Latin America & Caribbean

Peru ex-President Ollanta Humala and wife put in pre-trial detention

Peru's former President Ollanta Humala and his wife, Nadine Heredia, leaving the Nationalist Party headquarters in Lima on Thursday, while smiling broadly Image copyright Reuters
Image caption Ollanta Humala and his wife, Nadine Heredia, at the Nationalist Party HQ in Lima on Thursday

The former president of Peru, Ollanta Humala, and his wife, Nadine Heredia, have turned themselves in after a judge ordered that they be placed in pre-trial detention.

They face 18 months of detention while money-laundering charges are prepared.

The accusations stem from Brazil's expansive anti-corruption probe, known as Operation Car Wash.

The couple, who co-founded the left-wing Peruvian Nationalist Party, have denied the charges.

Mr Humala tweeted: "This [detention] confirms an abuse of power, which we will face in defence of our rights and the rights of all."

Peru's prosecutor's office made the request on Tuesday, and a judge ruled in its favour on Thursday.

The couple have been under investigation for three years for allegedly accepting money from Brazilian construction company Odebrecht to bankroll Mr Humala's election campaigns.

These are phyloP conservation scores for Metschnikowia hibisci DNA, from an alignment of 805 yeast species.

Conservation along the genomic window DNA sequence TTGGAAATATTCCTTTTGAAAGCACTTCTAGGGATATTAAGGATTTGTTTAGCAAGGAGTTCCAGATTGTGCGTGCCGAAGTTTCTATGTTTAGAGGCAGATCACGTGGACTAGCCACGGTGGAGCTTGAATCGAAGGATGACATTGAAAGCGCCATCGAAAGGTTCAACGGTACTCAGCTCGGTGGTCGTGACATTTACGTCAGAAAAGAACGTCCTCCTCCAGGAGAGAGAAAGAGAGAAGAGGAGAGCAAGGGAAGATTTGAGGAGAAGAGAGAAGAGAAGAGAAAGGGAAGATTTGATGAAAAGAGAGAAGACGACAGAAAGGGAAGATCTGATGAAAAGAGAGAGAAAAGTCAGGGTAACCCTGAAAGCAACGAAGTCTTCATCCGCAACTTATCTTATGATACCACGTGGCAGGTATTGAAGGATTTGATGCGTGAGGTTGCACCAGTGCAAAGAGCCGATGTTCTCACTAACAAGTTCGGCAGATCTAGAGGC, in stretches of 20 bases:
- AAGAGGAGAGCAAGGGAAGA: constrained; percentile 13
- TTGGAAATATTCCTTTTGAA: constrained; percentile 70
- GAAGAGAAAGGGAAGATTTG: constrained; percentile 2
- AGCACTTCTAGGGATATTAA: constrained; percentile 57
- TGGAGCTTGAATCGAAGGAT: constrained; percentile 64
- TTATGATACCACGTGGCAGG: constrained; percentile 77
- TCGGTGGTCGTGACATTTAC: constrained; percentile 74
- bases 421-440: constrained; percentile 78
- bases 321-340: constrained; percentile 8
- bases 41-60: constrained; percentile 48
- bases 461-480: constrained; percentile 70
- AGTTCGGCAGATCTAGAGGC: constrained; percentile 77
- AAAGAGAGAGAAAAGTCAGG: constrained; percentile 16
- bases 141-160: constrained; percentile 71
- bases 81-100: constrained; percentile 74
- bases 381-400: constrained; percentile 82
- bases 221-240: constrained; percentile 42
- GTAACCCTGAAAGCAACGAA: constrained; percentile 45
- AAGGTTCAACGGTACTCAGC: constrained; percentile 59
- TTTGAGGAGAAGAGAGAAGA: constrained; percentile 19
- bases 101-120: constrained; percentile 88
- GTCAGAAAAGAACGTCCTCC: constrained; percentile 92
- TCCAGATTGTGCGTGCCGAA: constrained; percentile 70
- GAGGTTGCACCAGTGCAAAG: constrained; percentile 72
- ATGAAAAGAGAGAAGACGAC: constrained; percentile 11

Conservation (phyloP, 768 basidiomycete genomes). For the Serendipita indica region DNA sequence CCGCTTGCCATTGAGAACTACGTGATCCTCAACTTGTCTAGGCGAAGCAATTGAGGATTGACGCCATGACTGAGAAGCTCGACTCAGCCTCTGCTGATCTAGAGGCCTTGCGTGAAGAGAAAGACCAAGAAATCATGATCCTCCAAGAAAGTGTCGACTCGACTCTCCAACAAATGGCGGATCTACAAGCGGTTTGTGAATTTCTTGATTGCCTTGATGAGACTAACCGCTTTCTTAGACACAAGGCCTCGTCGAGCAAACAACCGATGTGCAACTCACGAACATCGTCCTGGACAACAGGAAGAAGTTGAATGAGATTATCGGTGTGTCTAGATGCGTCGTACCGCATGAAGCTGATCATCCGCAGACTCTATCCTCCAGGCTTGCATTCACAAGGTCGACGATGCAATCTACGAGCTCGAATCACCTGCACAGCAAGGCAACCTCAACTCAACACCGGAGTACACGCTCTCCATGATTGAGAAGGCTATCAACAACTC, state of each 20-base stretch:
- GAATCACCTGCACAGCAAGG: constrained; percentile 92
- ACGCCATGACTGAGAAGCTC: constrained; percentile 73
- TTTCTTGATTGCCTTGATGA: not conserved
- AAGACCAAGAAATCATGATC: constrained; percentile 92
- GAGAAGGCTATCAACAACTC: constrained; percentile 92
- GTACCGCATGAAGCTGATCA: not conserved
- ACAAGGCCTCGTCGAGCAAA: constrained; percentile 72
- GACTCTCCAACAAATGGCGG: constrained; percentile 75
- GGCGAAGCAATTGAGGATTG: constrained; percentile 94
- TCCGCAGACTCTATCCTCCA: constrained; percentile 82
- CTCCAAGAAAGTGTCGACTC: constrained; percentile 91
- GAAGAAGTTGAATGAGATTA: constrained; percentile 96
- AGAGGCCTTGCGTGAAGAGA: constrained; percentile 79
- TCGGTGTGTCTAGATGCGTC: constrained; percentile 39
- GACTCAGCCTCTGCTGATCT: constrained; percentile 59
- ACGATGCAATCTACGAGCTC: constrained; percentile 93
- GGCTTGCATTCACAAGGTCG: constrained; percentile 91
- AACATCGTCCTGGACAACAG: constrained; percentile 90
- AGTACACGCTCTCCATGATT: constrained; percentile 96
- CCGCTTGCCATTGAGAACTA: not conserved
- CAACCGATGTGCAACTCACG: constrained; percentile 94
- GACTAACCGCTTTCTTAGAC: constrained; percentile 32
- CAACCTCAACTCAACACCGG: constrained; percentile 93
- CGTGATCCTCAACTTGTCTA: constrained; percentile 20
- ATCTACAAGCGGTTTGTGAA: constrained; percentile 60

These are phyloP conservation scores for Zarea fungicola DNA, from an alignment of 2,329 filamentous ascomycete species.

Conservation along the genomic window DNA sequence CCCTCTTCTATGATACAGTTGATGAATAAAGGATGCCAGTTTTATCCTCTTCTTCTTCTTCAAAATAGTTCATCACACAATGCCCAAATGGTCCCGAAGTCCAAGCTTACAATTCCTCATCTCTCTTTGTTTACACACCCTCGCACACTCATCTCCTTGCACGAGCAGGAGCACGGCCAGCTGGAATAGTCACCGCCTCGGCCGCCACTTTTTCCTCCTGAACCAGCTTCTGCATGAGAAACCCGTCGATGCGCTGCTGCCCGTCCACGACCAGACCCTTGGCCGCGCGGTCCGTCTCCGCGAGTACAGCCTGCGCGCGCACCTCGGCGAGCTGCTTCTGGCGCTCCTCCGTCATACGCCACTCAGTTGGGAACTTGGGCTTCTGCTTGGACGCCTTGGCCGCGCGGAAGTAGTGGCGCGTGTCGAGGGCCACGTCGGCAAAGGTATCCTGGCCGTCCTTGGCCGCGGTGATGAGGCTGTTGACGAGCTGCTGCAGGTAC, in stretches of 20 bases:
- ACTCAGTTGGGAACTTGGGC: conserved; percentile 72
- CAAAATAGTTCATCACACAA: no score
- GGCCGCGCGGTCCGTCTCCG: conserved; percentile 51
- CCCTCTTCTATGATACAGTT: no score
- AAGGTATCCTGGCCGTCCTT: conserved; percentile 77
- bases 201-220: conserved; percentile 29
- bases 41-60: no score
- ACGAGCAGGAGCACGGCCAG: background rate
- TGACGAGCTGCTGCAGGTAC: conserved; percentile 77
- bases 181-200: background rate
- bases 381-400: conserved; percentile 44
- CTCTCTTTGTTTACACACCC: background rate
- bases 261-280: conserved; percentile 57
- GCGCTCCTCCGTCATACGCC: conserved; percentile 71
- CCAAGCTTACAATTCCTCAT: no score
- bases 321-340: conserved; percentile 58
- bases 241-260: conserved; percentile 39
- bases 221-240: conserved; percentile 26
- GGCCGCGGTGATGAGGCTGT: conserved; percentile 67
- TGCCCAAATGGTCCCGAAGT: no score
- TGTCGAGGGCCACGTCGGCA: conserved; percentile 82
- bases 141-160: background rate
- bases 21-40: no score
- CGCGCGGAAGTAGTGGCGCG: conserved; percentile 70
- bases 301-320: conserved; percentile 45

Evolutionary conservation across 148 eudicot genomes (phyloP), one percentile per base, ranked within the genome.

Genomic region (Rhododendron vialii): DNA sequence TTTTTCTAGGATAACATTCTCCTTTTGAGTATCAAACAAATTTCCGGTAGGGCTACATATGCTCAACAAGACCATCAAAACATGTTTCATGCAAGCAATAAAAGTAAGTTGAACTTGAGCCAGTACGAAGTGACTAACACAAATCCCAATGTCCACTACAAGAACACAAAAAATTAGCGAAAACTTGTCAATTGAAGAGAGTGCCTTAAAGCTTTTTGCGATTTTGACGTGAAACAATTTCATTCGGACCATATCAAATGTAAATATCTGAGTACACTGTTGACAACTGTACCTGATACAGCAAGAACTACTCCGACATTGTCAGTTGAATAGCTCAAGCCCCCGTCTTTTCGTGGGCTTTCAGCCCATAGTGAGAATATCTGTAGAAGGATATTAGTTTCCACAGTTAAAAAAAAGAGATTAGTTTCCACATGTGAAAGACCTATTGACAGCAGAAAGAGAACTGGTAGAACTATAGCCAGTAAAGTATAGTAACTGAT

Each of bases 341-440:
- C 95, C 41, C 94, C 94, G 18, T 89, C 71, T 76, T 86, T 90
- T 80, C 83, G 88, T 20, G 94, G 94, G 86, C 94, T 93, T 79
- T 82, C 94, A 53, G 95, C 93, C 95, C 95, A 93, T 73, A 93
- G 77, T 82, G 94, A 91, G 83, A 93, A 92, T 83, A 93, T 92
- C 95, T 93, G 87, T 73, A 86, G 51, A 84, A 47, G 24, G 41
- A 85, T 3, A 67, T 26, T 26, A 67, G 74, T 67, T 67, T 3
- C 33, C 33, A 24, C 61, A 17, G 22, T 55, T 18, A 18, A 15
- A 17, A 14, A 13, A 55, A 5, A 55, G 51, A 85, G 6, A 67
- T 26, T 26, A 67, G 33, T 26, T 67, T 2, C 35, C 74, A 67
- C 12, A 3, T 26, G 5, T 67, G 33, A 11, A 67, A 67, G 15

He is also accused of taking money from late Venezuelan President Hugo Chavéz.

Prosecutor Germán Juaréz accused Mr Humala of "morally wounding society" by running on a campaign that used "illicit money".

The prosecution also said it feared the pair would flee the country unless they were jailed.

Earlier this year, the same judge, Richard Concepción, ordered the pre-trial detention of another of Peru's former presidents, Alejandro Toledo, over bribery allegations, but he refused to turn himself in. He is now believed to be in the United States.

Mr Humala ruled Peru from 2011 to 2016.

He was an ally of former Brazilian President Luiz Inacio Lula da Silva, who this week was sentenced to nine and a half years in prison for corruption, also resulting from Operation Car Wash.

The Brazilian investigations have unearthed what is dubbed as the biggest national corruption scandal of all time, leading to allegations against many of the continent's most famous politicians.

Former presidents Ricardo Martinelli, from Panama, and Mauricio Funes, from El Salvador, are among those who have also been accused of benefiting from bribes.

Brazil's current president, Michel Temer, is currently waiting to hear if a bribery case against him will get to the country's Supreme Court.

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